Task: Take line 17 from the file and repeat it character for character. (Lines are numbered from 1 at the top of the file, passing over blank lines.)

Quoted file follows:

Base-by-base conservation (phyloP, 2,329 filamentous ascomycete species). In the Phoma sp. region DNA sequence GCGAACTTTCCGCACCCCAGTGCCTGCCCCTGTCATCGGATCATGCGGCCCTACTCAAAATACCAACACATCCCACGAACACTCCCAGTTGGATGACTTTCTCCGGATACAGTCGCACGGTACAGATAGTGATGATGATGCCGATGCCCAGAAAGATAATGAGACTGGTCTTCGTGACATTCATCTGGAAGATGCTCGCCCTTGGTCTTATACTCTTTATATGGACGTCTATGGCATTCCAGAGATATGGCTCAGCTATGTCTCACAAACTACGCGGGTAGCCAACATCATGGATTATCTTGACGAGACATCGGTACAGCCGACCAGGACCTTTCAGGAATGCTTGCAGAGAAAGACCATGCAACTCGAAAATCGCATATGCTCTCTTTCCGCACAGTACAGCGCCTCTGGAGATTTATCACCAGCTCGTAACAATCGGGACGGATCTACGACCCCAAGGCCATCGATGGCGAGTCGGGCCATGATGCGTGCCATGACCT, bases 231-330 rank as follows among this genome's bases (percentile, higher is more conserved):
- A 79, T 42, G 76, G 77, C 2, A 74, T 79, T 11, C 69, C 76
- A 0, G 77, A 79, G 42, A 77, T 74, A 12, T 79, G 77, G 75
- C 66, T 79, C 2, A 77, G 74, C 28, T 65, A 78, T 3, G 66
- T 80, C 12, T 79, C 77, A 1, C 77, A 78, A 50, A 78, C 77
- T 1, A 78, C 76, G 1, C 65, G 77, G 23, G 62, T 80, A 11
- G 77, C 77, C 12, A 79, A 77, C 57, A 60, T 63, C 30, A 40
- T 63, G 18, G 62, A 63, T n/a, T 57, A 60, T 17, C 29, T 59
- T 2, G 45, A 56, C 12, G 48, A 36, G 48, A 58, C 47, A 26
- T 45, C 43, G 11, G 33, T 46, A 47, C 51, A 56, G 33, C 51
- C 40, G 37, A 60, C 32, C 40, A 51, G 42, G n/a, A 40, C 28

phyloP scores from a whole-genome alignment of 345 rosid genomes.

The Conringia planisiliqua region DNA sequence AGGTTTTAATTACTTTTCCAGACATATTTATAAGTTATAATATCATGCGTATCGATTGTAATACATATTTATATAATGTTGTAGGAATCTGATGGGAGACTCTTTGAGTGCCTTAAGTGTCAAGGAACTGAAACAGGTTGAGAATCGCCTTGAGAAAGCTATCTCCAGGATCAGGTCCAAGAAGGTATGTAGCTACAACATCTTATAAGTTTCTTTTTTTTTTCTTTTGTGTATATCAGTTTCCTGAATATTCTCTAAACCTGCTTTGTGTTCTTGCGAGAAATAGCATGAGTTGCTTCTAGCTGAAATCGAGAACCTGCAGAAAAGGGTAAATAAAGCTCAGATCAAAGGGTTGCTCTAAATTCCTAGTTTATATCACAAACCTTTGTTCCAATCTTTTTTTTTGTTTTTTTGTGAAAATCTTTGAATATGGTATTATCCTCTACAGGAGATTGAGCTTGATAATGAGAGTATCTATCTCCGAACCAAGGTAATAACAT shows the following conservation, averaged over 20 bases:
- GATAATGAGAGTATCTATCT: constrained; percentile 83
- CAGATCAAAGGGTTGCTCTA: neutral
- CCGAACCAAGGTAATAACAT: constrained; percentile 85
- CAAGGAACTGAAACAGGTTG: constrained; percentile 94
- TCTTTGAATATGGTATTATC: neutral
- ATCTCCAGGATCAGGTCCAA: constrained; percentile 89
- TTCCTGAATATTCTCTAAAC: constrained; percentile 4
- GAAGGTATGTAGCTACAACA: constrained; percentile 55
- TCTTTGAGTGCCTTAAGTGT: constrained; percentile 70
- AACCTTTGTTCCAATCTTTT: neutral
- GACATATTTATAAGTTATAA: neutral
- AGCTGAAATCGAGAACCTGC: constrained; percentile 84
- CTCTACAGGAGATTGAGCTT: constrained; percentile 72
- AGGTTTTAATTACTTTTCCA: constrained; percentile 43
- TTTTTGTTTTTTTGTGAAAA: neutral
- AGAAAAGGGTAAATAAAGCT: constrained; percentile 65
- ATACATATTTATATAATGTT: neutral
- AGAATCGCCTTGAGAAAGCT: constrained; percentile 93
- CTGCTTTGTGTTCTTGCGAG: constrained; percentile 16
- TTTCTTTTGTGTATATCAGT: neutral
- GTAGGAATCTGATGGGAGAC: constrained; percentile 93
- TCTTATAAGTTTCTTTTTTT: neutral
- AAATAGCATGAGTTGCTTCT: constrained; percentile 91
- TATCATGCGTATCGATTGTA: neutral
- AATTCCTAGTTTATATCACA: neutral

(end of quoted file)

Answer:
- CAAGGAACTGAAACAGGTTG: constrained; percentile 94